Despite COVID and Controversy, the Tokyo Olympics Are Underway. Meet 3 SoCal Contenders

From sailing to karate, SoCal is well represented at the 2021 Olympic Games

For plenty of athletes, the already long road to the Olympic Games was just a little bit longer thanks to a postponement caused by the global pandemic. But following a nearly audience-free opening ceremony, the 2021 Olympics got underway today, and a bunch of Southern California athletes are part of the action. Here are three to root for.

Jordan Wilimovsky

Malibu’s Wilimovsky is the first American swimmer to qualify for both Open Water and Pool events. With a little luck he’ll be first to bring home hardware in both.

“With open water, anything can happen,” says the 27-year-old, who still works with the same coach, Dave Kelsheimer, as he did as a teen on Team Santa Monica.

Wilimovsky is the second fastest Open Water swimmer in U.S. history, after winning one gold, two silvers, and a bronze at the World Championships. At the 2016 Olympics in Rio, he just missed the podium, coming in fourth in Open Water and fifth in the 10k.

His training regimen includes swimming 16,000 meters a day, six days a week, to put him in contention against top competitors like 2016 gold medalist Ferry Weertman from Holland, and 2019 Worlds winner Florian Wellbrock of Germany.

“You could be a favorite, but I don’t see it that way,” he says. “When you’re out there racing, someone could have a great swim or you get caught in back. But anyone has a shot at winning that day.”

Sakura Kokumai

Earlier this year, martial artist Kokumai was working out at a park in Orange, California, when a white man threatened and berated her. The 28-year-old spoke out about the hate crime and was even invited by U.S. Rep. Katie Porter to attend the President’s State of the Union address last April.

“I knew what was going on in the country, especially with the pandemic and the rise of anti-Asian hate,” she says. “I thought it was really important to share my story so people know that no one is immune to hate and we have to be there for each other to protect ourselves.”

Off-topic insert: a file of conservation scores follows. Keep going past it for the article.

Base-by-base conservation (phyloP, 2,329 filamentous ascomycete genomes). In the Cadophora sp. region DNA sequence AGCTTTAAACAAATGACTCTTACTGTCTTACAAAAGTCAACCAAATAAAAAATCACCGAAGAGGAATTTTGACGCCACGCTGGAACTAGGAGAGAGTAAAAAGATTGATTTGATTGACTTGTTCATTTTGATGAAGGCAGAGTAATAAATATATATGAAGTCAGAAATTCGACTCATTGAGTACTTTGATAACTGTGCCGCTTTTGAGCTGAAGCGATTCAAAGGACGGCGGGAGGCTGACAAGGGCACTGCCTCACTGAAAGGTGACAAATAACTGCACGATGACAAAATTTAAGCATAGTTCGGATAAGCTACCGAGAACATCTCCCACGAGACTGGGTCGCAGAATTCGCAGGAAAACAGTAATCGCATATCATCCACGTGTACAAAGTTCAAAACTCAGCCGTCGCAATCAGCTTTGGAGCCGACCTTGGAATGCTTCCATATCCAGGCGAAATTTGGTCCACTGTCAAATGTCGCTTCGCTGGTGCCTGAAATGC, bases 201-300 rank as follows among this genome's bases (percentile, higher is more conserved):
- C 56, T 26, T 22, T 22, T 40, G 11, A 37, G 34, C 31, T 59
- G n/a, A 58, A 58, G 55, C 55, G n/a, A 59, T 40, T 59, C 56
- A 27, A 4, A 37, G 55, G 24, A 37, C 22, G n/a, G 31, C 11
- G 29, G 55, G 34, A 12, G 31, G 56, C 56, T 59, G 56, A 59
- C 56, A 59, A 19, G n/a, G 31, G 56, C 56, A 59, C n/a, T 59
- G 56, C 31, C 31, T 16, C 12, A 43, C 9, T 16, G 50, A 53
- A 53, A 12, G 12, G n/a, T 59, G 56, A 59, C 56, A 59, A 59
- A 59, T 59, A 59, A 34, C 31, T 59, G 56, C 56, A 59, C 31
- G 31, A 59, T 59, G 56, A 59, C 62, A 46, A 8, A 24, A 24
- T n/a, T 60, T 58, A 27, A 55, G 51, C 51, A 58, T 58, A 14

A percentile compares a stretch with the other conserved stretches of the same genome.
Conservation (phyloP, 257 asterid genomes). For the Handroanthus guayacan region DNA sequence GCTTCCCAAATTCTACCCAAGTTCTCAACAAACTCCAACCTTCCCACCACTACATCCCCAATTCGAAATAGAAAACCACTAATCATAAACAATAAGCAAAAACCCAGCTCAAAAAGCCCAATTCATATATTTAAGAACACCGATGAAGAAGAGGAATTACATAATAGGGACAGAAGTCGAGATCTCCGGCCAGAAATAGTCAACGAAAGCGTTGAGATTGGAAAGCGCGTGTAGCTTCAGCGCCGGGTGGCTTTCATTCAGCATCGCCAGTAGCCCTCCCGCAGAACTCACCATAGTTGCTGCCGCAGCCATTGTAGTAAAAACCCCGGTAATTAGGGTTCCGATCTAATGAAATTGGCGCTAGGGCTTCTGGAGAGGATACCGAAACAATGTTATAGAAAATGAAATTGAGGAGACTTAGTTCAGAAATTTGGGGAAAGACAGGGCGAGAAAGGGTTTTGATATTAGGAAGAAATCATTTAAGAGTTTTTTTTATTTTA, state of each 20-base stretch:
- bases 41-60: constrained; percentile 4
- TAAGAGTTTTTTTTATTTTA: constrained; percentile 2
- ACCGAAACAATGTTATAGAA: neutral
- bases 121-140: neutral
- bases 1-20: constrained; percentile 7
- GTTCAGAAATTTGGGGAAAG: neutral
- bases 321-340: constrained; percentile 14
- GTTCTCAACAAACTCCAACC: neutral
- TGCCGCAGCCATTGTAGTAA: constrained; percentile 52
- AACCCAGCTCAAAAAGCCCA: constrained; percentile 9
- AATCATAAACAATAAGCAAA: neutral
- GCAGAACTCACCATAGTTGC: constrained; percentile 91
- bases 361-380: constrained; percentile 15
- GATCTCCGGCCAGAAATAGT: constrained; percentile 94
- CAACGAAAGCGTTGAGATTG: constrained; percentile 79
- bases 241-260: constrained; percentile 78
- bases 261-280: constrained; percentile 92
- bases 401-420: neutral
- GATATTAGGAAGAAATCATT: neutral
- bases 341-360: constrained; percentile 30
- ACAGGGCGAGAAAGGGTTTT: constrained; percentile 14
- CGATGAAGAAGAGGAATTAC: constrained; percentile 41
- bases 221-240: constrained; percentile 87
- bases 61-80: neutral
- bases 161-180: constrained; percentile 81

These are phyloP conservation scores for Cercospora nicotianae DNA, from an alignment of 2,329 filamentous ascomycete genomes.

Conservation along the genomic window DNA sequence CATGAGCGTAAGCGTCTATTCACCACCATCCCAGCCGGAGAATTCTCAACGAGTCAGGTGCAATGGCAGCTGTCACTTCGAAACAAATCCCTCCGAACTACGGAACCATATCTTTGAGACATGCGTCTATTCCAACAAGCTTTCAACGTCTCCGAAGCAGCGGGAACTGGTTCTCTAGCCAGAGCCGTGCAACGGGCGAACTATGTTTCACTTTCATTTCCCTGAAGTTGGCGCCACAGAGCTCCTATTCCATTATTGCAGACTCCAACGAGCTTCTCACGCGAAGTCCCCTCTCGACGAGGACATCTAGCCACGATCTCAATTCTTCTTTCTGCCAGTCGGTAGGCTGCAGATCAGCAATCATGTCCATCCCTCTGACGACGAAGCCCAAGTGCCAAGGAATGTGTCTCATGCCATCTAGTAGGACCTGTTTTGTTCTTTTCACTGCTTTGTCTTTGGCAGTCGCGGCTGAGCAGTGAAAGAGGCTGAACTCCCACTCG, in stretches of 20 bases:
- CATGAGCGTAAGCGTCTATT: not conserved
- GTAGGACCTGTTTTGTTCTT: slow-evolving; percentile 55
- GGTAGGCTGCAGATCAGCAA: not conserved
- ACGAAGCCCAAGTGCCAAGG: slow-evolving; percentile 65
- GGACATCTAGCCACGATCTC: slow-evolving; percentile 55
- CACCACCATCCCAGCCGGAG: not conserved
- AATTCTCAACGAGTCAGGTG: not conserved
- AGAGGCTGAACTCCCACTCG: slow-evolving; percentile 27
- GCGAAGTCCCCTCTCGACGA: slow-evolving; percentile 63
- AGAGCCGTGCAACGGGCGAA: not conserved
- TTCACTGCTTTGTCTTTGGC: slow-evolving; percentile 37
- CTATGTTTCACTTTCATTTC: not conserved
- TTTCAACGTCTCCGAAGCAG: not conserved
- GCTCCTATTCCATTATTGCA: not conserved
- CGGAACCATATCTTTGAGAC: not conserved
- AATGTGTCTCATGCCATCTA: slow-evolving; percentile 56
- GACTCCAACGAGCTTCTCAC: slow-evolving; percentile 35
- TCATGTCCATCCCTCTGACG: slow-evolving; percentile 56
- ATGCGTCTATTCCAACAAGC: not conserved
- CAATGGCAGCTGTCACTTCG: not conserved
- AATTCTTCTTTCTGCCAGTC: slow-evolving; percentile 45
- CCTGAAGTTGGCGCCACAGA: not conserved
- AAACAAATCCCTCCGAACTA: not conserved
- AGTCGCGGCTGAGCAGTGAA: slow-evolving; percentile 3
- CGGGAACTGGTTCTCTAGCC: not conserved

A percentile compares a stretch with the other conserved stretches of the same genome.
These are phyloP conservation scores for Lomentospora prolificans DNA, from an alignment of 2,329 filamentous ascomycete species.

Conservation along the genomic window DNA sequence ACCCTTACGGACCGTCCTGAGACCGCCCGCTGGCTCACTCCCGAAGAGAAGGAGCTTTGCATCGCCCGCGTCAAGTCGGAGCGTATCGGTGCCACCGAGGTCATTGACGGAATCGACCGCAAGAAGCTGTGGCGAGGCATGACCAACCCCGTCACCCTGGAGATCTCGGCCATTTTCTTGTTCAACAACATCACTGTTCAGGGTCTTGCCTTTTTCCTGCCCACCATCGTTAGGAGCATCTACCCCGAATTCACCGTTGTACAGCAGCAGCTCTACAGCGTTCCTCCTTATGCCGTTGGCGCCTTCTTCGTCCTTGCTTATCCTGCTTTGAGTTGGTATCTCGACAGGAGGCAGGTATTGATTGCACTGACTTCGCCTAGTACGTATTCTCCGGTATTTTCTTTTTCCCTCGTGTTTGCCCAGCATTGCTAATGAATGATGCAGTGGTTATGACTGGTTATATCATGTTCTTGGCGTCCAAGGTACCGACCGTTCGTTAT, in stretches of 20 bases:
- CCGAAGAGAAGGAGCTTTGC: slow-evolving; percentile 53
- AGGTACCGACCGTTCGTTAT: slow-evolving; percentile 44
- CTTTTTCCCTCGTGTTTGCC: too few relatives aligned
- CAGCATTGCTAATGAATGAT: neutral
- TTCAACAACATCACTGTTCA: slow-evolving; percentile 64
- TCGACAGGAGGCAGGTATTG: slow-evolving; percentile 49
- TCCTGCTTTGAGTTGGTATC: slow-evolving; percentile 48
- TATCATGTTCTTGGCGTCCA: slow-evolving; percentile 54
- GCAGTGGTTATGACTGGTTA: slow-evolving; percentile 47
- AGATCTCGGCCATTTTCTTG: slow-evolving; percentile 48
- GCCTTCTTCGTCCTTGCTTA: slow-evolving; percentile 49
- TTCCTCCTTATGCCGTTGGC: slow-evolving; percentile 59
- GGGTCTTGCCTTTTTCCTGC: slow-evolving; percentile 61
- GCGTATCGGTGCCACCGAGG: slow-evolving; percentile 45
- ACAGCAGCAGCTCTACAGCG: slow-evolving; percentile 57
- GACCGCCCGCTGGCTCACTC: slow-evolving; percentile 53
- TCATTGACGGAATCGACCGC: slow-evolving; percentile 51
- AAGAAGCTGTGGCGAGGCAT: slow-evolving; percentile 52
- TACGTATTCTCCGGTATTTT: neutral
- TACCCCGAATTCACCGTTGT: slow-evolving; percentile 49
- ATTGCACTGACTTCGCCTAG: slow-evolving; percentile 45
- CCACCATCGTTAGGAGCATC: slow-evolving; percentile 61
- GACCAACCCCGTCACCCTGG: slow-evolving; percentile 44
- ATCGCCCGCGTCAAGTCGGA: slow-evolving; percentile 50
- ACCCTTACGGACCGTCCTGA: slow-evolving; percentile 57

Sakura grew up in Hawaii, where she took her first martial arts class at the YMCA at age 7 and was hooked. She later moved with her family to Japan, but in 2016, she relocated to Southern California to concentrate on her sport.

“I knew that I needed an environment where I could focus on karate,” explains the athlete, who specializes in “kata,” a non-combative form performed solo in front of judges. “I was really confident in what I wanted.”

Charlie Buckingham

When it comes to the Laser, a one-sail dinghy commonly used for recreation, Charlie Buckingham got good fast. Though he grew up in Newport Beach, he only committed to Laser racing in 2011 at the age of 22. Five years later, he found himself at the Rio games where he finished eleventh.

“I didn’t really believe in my ability to do it until probably my junior year at college,” the 32-year-old shrugs, recalling his days at Georgetown University. “I improved quickly and had a good first season.”

Since April, Buckingham had been training in Portugal, where the wind and waves approximate conditions in Tokyo. Closer to home, he trains in Long Beach, and feels a strong kinship with other Golden State sailors.

“The U.S. had a really strong Olympic sailing team [in Rio] and a lot of the guys were from Southern California,” says the first-time Olympian. “I always look up to the [older] guys, they were my idols.”

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